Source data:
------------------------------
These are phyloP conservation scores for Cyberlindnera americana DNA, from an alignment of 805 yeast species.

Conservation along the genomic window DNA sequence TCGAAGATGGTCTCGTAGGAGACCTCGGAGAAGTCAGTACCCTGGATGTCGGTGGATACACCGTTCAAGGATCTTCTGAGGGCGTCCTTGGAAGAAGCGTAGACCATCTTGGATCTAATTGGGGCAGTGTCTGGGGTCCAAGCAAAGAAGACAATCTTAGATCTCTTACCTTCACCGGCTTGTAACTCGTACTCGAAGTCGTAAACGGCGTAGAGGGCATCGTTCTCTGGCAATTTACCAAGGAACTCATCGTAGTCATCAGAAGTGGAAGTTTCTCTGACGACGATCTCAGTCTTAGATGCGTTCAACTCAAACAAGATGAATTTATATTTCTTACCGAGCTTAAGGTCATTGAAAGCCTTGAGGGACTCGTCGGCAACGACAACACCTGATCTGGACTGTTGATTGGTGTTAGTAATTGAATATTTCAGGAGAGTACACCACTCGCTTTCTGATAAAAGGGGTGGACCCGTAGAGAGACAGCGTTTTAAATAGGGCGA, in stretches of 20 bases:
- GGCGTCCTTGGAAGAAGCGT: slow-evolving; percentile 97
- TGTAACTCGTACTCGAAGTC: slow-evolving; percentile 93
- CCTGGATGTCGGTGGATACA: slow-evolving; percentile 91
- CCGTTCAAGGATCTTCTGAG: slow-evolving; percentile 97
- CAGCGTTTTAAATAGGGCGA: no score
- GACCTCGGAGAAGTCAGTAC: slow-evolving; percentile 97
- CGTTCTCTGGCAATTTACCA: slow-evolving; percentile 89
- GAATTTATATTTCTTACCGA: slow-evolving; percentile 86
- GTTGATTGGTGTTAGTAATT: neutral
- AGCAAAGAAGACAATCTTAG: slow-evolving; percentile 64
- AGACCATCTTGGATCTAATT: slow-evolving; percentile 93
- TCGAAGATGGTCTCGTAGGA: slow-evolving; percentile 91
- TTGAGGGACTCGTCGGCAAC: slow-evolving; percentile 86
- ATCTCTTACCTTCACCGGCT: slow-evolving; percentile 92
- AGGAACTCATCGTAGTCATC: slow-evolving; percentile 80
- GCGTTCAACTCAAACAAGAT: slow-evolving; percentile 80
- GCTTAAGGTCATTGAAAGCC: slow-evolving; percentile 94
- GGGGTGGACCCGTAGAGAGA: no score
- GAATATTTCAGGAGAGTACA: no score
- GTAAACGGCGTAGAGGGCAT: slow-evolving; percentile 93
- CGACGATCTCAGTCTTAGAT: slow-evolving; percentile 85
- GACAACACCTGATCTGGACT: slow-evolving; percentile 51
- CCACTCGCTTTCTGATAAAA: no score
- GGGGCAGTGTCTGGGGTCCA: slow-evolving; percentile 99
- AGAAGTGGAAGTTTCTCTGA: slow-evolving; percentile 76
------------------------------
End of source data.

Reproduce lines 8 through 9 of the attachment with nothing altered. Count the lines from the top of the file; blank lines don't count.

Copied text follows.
- GACCTCGGAGAAGTCAGTAC: slow-evolving; percentile 97
- CGTTCTCTGGCAATTTACCA: slow-evolving; percentile 89